How to speak publicly.

Patrick Morrow
Design at Practice Fusion
3 min readJun 23, 2016


It’s notoriously hard to do. Everybody knows this. Your heart’s racing, you’ve forgotten all your stuff, there’s a good chance you’re going to throw up. Everyone’s here just to hear you speak. It’s time to go on.

But there are ways to conquer the fear. And when you get it right, public speaking can be exciting, fun, even rewarding.

Find your pre-ritual.

Now’s the time to get out all the jiggles, shuffles, hand-twitches, mumbling and voice-wobbles. Stand up straight and reach above your head to make yourself as tall as possible. Shake it out to loosen up your muscles. Open your mouth as wide as possible. Smile. Whatever works for you. This is the moment to channel that nervous energy and transform it into the powerful, positive energy you’ll use talking to your audience.

It’s just a conversation.

With a bunch of people. Many of whom you may not know. And you’re doing all the the talking. But they’re just human beings like you, so relax and talk to them like you know them.

Don’t read.

This means knowing your stuff ahead of time. Notes are fine, but they should be brief enough so a quick glance is enough to keep you moving along.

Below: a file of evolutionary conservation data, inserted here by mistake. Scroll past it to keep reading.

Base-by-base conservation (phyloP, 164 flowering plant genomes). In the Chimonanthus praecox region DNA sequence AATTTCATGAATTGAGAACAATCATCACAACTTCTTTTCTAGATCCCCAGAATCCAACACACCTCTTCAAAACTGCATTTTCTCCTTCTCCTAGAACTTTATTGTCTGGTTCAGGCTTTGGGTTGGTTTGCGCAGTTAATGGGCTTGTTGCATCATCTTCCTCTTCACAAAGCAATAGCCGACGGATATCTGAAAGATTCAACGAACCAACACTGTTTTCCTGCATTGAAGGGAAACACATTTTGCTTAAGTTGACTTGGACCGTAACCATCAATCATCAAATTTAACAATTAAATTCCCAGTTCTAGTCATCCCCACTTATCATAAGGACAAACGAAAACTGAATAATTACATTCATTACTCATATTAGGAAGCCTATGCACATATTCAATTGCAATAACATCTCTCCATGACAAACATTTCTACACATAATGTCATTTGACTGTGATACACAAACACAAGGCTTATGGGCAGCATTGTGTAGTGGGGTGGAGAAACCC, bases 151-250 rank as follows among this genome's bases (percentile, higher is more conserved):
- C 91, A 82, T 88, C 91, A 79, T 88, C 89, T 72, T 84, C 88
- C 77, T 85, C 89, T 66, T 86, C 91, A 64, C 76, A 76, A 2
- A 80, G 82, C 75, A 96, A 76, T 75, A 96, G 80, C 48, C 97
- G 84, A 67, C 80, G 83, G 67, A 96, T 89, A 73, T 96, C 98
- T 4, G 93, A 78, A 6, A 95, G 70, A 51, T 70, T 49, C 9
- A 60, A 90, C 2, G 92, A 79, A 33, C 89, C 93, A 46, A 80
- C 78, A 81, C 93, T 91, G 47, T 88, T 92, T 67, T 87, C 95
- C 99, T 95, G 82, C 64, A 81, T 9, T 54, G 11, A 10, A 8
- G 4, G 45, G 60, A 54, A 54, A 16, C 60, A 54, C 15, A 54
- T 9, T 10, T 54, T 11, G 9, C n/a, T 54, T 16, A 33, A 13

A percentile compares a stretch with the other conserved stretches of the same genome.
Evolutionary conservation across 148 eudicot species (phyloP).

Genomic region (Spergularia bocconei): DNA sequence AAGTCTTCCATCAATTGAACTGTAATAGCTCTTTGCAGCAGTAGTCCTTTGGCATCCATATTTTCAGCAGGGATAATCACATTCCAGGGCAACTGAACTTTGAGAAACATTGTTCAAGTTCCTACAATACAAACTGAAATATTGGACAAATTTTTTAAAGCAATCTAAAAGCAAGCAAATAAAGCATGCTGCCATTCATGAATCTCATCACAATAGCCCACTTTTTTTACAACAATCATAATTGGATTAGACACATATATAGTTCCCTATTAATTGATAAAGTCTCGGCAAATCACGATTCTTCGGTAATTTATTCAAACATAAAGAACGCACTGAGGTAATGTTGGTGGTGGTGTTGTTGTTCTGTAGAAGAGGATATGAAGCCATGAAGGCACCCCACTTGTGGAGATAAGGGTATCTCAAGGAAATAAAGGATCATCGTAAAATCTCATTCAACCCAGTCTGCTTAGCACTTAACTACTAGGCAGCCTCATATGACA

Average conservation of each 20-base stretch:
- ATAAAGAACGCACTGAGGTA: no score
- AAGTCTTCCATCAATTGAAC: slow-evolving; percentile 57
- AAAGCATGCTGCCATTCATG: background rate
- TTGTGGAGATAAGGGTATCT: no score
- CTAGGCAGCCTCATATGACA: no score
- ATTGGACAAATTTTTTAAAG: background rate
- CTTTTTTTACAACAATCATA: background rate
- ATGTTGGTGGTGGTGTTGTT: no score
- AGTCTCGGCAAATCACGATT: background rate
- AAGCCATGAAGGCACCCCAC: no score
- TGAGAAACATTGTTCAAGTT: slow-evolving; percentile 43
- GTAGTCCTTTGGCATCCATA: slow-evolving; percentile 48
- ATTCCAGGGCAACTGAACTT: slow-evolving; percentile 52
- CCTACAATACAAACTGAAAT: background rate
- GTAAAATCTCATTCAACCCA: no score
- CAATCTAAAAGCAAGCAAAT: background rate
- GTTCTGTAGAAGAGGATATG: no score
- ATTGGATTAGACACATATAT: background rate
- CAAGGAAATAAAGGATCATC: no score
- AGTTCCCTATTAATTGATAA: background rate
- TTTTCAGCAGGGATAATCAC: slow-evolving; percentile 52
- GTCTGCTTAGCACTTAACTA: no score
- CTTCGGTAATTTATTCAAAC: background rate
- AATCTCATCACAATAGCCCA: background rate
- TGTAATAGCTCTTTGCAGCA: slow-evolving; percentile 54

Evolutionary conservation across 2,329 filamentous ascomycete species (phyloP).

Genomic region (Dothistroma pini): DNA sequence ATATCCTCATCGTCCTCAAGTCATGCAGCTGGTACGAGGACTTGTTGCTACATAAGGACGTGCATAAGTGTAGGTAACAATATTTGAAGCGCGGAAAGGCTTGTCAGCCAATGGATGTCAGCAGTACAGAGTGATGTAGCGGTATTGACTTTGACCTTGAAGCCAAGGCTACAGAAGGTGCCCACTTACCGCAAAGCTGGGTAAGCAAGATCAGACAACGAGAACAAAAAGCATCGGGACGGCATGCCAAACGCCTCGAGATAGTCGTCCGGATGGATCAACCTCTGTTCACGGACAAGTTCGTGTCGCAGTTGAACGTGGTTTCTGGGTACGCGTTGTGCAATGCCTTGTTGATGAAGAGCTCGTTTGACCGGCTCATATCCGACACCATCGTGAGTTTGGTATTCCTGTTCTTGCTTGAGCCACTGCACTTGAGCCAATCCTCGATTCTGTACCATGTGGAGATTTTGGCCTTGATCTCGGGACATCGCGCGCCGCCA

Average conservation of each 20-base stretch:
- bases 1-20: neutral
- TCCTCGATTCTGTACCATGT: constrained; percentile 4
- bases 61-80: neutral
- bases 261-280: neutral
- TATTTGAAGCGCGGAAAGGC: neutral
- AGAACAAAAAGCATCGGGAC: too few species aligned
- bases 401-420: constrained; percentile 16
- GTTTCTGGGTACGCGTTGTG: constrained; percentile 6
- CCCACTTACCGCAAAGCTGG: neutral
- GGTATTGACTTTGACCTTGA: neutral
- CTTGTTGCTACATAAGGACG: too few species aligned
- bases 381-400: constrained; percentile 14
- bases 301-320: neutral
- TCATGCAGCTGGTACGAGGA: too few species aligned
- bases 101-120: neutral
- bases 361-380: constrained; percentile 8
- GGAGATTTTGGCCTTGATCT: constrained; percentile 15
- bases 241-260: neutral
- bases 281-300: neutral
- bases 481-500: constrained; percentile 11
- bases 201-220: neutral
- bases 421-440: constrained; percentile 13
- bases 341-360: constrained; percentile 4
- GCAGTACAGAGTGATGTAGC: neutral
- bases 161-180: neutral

Often when you’re up in front of people and you’re trying to talk intelligently about something you end up making sentences run on so long that you forget to take a breath and when that happens your voice goes all wobbly and you sound like you’re panicking and then you eventually sort of run out of air and your voice dwindles away and you have to just stop.

Break it up. Into smaller parts. Pause, take a breath after each part. Then move onto the next part. It sounds better, and will make a lot more sense.

Don’t stare at the screen.

Look at the audience and they’ll look at you, and that’s exactly where you want those eyeballs. You may sometimes have to direct attention to the screen, but remember that you’re the expert and they are there to see you.

Drink water.

Maybe you get completely lost. Maybe you start feeling nervous and need to get back on track. Maybe you’re thirsty. Stop, pick up your water, and take a sip. It’s ok, everyone will still be there when you get back.


Ever want to directly manipulate the emotions of other people? Here’s your chance. Smiling (at the right moments, not like a psychopath) will create a positive emotional connection with your audience and put them at ease.

Find the friendly faces.

If you have friends or colleagues in the audience, know where they’ll be ahead of time. Look them in the eye and talk directly to them — about 3 or 4 seconds per person is good, then move on. And if you don’t know anyone in the audience simply pick out a few friendly faces and talk directly to them.

Anchor yourself.

Plant your feet solidly on the floor. When you move about, do it confidently and deliberately, then plant yourself on the floor again. Open your arms and hands to draw your audience in. By anchoring yourself in your space you become a dependable and confident focal point for your audience.

Find opportunities to speak.

You will get better at public speaking, with practice. Find as many chances as possible to speak to your team, your company, your community. Keep at it, find your own groove, and do it over and over.



Patrick Morrow
Design at Practice Fusion

Product Designer. San Francisco by way of Ireland, England, Malawi, Zambia, South Africa.